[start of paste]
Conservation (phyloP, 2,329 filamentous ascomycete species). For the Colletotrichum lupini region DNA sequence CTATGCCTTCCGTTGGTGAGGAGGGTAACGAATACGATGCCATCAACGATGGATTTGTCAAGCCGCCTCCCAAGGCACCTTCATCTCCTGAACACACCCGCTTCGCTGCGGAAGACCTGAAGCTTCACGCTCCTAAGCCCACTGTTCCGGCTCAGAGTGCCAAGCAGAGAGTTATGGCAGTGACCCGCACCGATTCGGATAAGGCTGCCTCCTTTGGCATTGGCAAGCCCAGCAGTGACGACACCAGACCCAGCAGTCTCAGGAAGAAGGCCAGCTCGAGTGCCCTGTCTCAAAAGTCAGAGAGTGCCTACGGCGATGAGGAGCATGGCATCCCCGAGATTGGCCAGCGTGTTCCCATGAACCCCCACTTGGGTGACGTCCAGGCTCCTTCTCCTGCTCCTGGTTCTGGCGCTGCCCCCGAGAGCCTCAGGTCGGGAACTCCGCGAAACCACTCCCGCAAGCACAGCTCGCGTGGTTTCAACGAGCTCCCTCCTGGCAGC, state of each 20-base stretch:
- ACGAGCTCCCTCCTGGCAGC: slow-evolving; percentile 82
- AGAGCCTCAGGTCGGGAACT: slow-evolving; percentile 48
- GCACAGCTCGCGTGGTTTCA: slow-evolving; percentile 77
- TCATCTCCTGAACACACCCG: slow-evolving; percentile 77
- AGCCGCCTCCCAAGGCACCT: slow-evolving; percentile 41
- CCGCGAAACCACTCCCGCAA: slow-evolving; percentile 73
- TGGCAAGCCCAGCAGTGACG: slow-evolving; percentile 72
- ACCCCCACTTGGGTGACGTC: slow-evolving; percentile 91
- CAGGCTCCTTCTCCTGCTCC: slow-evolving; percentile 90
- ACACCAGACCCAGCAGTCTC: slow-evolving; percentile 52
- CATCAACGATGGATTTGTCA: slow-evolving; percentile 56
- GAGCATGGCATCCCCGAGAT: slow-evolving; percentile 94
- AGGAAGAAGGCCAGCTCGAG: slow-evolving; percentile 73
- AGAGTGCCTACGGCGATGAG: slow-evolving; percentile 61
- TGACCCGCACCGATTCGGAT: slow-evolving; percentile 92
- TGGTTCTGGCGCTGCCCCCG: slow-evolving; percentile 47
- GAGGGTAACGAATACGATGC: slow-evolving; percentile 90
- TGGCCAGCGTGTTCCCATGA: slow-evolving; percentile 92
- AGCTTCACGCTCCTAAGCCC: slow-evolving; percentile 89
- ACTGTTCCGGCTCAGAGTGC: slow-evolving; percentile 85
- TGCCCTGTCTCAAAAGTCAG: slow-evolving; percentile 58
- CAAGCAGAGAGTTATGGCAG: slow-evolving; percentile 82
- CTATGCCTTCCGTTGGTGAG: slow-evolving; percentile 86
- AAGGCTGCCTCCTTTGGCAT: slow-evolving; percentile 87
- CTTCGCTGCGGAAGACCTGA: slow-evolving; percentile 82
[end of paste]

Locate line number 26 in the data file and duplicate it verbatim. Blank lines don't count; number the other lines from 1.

- CTTCGCTGCGGAAGACCTGA: slow-evolving; percentile 82